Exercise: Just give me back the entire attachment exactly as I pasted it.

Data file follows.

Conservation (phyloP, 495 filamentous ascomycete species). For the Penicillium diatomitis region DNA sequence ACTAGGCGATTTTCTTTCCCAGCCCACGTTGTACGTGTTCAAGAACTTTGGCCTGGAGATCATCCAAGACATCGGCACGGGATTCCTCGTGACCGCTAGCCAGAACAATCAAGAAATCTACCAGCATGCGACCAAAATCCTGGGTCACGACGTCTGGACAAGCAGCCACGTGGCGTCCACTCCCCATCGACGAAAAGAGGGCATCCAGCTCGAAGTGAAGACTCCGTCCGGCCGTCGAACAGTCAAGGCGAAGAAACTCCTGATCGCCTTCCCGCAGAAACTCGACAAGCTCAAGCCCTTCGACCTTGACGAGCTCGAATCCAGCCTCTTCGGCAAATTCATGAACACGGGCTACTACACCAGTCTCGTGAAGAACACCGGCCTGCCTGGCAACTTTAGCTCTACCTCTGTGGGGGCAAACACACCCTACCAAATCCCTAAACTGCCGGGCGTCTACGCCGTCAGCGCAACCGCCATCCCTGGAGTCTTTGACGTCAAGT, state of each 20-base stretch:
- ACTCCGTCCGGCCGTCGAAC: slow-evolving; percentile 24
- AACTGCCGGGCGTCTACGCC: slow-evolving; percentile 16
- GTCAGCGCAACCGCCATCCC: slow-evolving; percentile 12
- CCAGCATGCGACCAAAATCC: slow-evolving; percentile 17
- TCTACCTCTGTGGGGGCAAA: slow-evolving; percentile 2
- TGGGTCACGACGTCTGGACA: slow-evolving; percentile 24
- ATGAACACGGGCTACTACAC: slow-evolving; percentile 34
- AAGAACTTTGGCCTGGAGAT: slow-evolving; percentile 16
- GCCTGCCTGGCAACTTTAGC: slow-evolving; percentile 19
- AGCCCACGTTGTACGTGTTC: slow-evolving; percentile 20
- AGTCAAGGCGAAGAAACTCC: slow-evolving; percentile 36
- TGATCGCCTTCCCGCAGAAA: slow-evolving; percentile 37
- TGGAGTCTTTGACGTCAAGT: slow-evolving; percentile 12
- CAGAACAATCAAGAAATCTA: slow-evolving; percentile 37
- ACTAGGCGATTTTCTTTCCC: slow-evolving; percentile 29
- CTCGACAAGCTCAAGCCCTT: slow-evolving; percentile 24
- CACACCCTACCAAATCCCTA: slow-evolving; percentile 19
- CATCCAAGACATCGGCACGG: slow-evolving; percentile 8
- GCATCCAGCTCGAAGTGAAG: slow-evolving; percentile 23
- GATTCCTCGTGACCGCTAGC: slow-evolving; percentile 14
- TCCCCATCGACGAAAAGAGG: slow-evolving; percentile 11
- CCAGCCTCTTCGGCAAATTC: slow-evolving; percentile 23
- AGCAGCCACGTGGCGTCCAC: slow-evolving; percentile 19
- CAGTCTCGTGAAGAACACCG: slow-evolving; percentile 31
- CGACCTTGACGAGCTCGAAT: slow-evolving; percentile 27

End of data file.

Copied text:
Conservation (phyloP, 495 filamentous ascomycete species). For the Penicillium diatomitis region DNA sequence ACTAGGCGATTTTCTTTCCCAGCCCACGTTGTACGTGTTCAAGAACTTTGGCCTGGAGATCATCCAAGACATCGGCACGGGATTCCTCGTGACCGCTAGCCAGAACAATCAAGAAATCTACCAGCATGCGACCAAAATCCTGGGTCACGACGTCTGGACAAGCAGCCACGTGGCGTCCACTCCCCATCGACGAAAAGAGGGCATCCAGCTCGAAGTGAAGACTCCGTCCGGCCGTCGAACAGTCAAGGCGAAGAAACTCCTGATCGCCTTCCCGCAGAAACTCGACAAGCTCAAGCCCTTCGACCTTGACGAGCTCGAATCCAGCCTCTTCGGCAAATTCATGAACACGGGCTACTACACCAGTCTCGTGAAGAACACCGGCCTGCCTGGCAACTTTAGCTCTACCTCTGTGGGGGCAAACACACCCTACCAAATCCCTAAACTGCCGGGCGTCTACGCCGTCAGCGCAACCGCCATCCCTGGAGTCTTTGACGTCAAGT, state of each 20-base stretch:
- ACTCCGTCCGGCCGTCGAAC: slow-evolving; percentile 24
- AACTGCCGGGCGTCTACGCC: slow-evolving; percentile 16
- GTCAGCGCAACCGCCATCCC: slow-evolving; percentile 12
- CCAGCATGCGACCAAAATCC: slow-evolving; percentile 17
- TCTACCTCTGTGGGGGCAAA: slow-evolving; percentile 2
- TGGGTCACGACGTCTGGACA: slow-evolving; percentile 24
- ATGAACACGGGCTACTACAC: slow-evolving; percentile 34
- AAGAACTTTGGCCTGGAGAT: slow-evolving; percentile 16
- GCCTGCCTGGCAACTTTAGC: slow-evolving; percentile 19
- AGCCCACGTTGTACGTGTTC: slow-evolving; percentile 20
- AGTCAAGGCGAAGAAACTCC: slow-evolving; percentile 36
- TGATCGCCTTCCCGCAGAAA: slow-evolving; percentile 37
- TGGAGTCTTTGACGTCAAGT: slow-evolving; percentile 12
- CAGAACAATCAAGAAATCTA: slow-evolving; percentile 37
- ACTAGGCGATTTTCTTTCCC: slow-evolving; percentile 29
- CTCGACAAGCTCAAGCCCTT: slow-evolving; percentile 24
- CACACCCTACCAAATCCCTA: slow-evolving; percentile 19
- CATCCAAGACATCGGCACGG: slow-evolving; percentile 8
- GCATCCAGCTCGAAGTGAAG: slow-evolving; percentile 23
- GATTCCTCGTGACCGCTAGC: slow-evolving; percentile 14
- TCCCCATCGACGAAAAGAGG: slow-evolving; percentile 11
- CCAGCCTCTTCGGCAAATTC: slow-evolving; percentile 23
- AGCAGCCACGTGGCGTCCAC: slow-evolving; percentile 19
- CAGTCTCGTGAAGAACACCG: slow-evolving; percentile 31
- CGACCTTGACGAGCTCGAAT: slow-evolving; percentile 27